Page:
4.2. Analysis and Findings from Interviews and Focus Groups

In the following paragraphs, we present and discuss the results of comparative analysis of the perspectives communicated in this research by Russian and Ukrainian Orthodox and Evangelical Christians.
The participants were asked to respond to seven research questions, and they could express their thoughts in more than one way. Thus, the total number of shared perspectives (responses) is not necessarily equal to the total number of participants. In our analysis, we compared the views of Evangelicals and Orthodox participants by paying attention to “themes”, “categories”, and “senses” evolved from interviews, and by calculating the percentage (weight) that each perspective (theme) received.

4.2.1. The Value of Nature and Animals

Effective and ethical environmental leadership presupposes that people place a high value on a balanced ecosystem (Clatworthy 1997; Helm 2016). So, the first question in this research interview—“What value does nature and animals have for humans and for you personally?”—was intended to show how Orthodox and Evangelicals understood the value of nature and animals. In general, Christians of both traditions fundamentally shared the belief that the main value of nature and animals was as a resource for satisfying the biological needs of humankind. This emphasis was made 21 times by Evangelicals (21% of total Evangelical responses) and 12 times by Orthodox participants (19% of total Orthodox responses). For example, one Evangelical interviewee said, “The role of animals is to be our transport (like donkeys, horses), be our ‘living canned food,’ be materials for experiments. But animals haven’t been promised eternal life. They don’t have the ‘superstructure’ of the human spirit”. An Orthodox priest put it similarly, “Nature was created for humans. Sun, sea, water, air, the earth that feeds the whole population of the planet,—these are the exceptional providence of God for a human”.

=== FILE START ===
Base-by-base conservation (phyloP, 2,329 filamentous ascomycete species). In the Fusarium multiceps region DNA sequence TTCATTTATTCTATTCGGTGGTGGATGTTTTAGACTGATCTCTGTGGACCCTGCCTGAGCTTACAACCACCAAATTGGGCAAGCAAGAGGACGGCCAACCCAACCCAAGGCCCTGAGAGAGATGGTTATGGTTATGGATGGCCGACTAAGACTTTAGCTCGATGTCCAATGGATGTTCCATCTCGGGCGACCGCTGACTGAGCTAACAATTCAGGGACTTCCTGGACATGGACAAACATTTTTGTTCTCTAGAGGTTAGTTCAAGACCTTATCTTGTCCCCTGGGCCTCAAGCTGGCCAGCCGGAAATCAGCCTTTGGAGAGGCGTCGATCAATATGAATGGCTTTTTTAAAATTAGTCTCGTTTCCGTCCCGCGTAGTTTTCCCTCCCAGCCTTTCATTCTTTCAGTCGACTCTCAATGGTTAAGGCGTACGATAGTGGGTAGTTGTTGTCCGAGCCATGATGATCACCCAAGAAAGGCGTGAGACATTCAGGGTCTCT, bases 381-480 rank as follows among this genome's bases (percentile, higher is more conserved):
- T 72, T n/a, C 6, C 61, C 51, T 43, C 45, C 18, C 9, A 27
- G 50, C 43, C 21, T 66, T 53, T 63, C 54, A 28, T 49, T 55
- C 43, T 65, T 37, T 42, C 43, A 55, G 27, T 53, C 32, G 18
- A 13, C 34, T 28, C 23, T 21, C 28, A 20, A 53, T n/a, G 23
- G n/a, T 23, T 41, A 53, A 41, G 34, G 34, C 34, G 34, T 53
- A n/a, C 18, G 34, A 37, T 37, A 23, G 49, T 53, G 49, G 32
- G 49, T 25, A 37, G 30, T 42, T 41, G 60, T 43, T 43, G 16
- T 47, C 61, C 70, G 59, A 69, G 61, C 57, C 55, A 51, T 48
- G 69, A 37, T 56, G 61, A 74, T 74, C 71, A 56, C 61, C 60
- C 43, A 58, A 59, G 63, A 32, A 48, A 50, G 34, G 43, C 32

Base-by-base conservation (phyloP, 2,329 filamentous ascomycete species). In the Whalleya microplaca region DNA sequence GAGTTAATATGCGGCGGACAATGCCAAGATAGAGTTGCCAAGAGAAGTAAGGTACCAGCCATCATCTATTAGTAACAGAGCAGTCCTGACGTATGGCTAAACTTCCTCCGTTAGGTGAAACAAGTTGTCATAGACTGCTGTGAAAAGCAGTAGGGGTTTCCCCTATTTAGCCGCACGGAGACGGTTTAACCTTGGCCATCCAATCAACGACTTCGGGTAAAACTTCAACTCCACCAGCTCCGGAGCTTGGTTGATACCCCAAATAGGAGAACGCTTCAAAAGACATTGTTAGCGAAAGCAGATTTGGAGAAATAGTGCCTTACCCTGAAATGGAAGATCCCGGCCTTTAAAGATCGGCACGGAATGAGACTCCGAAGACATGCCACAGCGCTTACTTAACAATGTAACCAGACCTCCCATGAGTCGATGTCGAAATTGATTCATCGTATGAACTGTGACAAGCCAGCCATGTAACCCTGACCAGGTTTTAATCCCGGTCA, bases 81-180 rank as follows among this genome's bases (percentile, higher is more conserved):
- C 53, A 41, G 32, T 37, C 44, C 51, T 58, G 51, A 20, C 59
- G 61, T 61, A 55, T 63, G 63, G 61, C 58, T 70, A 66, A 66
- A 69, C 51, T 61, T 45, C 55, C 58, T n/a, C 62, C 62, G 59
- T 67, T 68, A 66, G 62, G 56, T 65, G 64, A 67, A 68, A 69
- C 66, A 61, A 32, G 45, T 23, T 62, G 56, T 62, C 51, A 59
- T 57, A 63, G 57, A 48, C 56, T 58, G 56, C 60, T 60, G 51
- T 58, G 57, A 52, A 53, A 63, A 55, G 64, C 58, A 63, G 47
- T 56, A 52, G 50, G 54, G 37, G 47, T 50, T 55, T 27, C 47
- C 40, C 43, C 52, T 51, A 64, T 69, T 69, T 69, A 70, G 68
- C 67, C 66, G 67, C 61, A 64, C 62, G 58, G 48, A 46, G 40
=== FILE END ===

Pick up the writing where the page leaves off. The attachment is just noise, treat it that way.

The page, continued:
Some respondents said that nature’s highest value is displayed in its inherent harmony, interdependence, and interconnectedness. This was emphasized 19 times by Evangelicals (19% of their responses) and 19 times by Orthodox (30% of their responses). Thus, ecological responsibility had to be directed toward all species of flora and fauna. Nothing could be excluded from care without causing harm and posing risks to the rest of God’s creation. As one Orthodox interviewee said, “The world is interrelated. If we stop being responsible for the environment, something (or not some, but many things) will lose its value, which will lead to the devaluation of other things. Everything is interrelated”.